animateness

animate

[v. an-uh-meyt; adj. an-uh-mit]
verb (used with object), animated, animating.
1.
to give life to; make alive: God animated the dust.
2.
to make lively, vivacious, or vigorous; give zest or spirit to: Her presence animated the party.
3.
to fill with courage or boldness; encourage: to animate weary troops.
4.
to move or stir to action; motivate: He was animated by religious zeal.
5.
to give motion to: leaves animated by a breeze.
6.
to prepare or produce as an animated cartoon: to animate a children's story.
adjective
7.
alive; possessing life: animate creatures.
8.
lively: an animate expression of joy.
9.
of or relating to animal life.
10.
able to move voluntarily.
11.
Linguistics. belonging to a syntactic category or having a semantic feature that is characteristic of words denoting beings regarded as having perception and volition (opposed to inanimate ).

Origin:
1375–1425; late Middle English animat < Latin animātus filled with breath or air, quickened, animated (past participle of animāre). See anima, -ate1

animately, adverb
animateness, noun
animatingly, adverb
interanimate, verb (used with object), interanimated, interanimating.
nonanimate, adjective
nonanimating, adjective
nonanimatingly, adverb
semianimate, adjective
unanimating, adjective
unanimatingly, adverb


1. vivify, quicken, vitalize. 2. energize, fortify. Animate, invigorate, stimulate mean to enliven. To animate is to create a liveliness: Health and energy animated his movements. To invigorate means to give physical vigor, to refresh, to exhilarate: Mountain air invigorates. To stimulate is to arouse a latent liveliness on a particular occasion: Alcohol stimulates. 3. inspire, inspirit, hearten, arouse, exhilarate. 4. excite, incite, fire, urge, kindle, prompt.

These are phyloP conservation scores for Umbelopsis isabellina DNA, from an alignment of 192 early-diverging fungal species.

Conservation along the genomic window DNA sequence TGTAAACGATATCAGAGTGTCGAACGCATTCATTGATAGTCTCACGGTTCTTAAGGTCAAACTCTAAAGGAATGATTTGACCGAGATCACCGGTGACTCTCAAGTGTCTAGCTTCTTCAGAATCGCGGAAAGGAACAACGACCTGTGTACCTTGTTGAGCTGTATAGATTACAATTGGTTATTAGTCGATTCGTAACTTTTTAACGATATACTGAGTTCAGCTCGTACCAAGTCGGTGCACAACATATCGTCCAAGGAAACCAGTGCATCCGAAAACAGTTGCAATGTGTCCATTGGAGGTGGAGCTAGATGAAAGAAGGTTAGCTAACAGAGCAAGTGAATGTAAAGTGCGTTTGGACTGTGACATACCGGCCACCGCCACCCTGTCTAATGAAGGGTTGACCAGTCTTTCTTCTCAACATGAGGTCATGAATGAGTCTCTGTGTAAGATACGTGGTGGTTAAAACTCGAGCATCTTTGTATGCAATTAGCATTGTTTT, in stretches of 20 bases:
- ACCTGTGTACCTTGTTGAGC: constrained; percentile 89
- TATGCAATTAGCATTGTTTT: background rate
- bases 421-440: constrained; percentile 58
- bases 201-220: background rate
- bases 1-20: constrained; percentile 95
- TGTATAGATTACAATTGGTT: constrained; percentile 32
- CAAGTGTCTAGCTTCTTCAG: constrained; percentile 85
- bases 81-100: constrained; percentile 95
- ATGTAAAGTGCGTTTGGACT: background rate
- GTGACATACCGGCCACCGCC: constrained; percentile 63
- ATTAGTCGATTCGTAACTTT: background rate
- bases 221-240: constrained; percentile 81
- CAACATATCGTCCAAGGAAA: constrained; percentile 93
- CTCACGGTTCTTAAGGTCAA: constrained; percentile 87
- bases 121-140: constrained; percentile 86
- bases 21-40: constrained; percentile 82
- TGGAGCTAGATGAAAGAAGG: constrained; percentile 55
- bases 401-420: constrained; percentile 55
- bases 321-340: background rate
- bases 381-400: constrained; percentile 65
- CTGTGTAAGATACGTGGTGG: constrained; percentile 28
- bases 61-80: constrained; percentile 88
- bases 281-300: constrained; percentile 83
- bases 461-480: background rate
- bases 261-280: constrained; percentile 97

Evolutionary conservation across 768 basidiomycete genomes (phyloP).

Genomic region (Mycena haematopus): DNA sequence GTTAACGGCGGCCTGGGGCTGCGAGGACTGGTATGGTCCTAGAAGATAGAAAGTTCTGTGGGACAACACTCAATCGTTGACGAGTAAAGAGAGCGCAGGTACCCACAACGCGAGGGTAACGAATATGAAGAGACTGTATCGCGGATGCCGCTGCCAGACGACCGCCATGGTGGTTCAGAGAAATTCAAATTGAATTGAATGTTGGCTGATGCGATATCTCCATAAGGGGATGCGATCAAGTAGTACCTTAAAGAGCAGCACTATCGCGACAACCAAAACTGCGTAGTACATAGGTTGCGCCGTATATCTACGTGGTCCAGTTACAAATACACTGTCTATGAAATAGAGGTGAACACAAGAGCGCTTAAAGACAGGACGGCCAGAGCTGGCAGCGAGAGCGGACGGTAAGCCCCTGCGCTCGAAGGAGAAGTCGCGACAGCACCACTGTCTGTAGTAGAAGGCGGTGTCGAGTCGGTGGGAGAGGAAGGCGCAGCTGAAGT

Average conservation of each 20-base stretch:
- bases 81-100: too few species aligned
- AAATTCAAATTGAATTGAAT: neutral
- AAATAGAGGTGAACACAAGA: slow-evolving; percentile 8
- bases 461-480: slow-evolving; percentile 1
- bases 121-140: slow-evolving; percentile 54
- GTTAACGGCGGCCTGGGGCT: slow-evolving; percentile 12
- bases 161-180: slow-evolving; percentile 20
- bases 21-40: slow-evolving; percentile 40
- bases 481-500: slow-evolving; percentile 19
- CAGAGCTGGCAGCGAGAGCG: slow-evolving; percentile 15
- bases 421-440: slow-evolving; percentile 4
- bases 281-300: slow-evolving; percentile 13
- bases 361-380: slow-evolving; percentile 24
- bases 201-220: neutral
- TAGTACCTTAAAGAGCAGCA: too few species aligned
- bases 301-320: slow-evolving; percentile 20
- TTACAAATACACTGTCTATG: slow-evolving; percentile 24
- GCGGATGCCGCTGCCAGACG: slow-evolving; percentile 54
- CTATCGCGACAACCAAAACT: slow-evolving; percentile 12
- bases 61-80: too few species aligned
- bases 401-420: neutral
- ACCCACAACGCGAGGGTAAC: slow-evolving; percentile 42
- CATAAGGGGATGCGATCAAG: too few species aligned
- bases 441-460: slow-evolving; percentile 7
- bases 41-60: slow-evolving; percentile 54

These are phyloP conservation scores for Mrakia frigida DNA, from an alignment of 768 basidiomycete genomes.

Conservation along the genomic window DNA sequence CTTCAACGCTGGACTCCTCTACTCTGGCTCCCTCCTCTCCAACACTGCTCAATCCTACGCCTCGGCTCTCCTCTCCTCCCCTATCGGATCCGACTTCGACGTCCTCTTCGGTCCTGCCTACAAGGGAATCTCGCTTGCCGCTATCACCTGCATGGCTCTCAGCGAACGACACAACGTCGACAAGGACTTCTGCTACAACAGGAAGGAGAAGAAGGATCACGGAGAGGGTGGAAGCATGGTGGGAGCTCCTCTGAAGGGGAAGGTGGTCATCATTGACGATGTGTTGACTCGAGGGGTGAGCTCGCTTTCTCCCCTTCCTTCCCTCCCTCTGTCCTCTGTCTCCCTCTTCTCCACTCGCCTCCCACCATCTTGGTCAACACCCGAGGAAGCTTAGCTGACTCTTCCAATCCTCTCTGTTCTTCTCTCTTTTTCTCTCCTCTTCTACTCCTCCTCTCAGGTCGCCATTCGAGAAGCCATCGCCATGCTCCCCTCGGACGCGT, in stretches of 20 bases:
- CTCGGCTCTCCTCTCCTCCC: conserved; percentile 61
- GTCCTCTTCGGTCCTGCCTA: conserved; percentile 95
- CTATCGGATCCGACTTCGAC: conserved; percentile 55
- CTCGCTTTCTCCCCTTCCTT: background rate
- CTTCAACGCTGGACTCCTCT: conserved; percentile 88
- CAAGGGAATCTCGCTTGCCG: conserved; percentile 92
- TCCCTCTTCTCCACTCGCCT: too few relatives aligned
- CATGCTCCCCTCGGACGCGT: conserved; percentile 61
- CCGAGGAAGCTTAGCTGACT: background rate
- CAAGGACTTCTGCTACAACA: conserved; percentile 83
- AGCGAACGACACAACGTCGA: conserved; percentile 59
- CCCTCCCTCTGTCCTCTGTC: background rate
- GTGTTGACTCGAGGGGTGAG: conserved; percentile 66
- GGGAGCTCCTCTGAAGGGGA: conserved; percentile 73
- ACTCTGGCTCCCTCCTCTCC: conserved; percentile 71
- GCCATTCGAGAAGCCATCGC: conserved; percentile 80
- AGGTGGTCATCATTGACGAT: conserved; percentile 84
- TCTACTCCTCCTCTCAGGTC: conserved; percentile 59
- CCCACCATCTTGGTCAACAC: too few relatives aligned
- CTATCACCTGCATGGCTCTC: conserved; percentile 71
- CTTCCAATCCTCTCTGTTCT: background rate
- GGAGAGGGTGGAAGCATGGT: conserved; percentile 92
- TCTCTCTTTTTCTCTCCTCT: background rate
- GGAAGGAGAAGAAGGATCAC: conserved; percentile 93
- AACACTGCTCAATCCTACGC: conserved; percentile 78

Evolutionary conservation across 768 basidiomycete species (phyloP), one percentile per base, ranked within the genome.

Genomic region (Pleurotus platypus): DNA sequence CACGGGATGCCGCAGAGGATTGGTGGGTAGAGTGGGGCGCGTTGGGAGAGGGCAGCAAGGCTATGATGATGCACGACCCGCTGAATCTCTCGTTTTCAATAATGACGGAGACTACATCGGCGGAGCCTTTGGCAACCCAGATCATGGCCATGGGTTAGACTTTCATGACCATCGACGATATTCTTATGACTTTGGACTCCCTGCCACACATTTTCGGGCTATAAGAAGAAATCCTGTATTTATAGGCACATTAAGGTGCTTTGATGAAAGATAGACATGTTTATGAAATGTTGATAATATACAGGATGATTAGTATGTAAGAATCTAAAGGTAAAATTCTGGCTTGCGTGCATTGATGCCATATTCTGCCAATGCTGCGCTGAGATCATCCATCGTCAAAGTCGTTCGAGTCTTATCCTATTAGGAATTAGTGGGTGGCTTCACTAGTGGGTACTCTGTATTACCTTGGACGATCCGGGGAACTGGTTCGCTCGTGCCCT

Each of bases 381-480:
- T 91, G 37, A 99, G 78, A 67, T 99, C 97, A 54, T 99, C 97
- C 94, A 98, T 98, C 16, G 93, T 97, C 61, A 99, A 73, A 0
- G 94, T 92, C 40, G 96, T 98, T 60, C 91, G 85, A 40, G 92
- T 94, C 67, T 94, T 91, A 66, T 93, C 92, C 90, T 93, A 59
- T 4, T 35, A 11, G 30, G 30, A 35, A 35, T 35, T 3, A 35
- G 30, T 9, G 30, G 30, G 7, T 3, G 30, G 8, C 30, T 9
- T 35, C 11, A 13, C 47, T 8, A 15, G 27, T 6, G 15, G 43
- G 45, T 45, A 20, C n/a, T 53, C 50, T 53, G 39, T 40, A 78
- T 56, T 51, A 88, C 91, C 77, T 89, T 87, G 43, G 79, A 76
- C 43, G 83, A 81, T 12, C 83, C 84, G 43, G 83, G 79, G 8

1. kill. 7. dead.
Dictionary.com Unabridged
Based on the Random House Dictionary, © Random House, Inc. 2014.
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Collins
World English Dictionary
animate
 
vb
1.  to give life to or cause to come alive
2.  to make lively; enliven
3.  to encourage or inspire
4.  to impart motion to; move to action or work
5.  to record on film or video tape so as to give movement to: an animated cartoon
 
adj
6.  being alive or having life
7.  gay, spirited, or lively
 
[C16: from Latin animāre to fill with breath, make alive, from anima breath, spirit]

Collins English Dictionary - Complete & Unabridged 10th Edition
2009 © William Collins Sons & Co. Ltd. 1979, 1986 © HarperCollins
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Etymonline
Word Origin & History

animate
1530s, "to fill with boldness or courage,"from L. animatus pp. of animare "give breath to," also "to endow with a particular spirit, to give courage to," from anima "life, breath" (see animus). The adj. meaning "alive" is from c.1600.
Online Etymology Dictionary, © 2010 Douglas Harper
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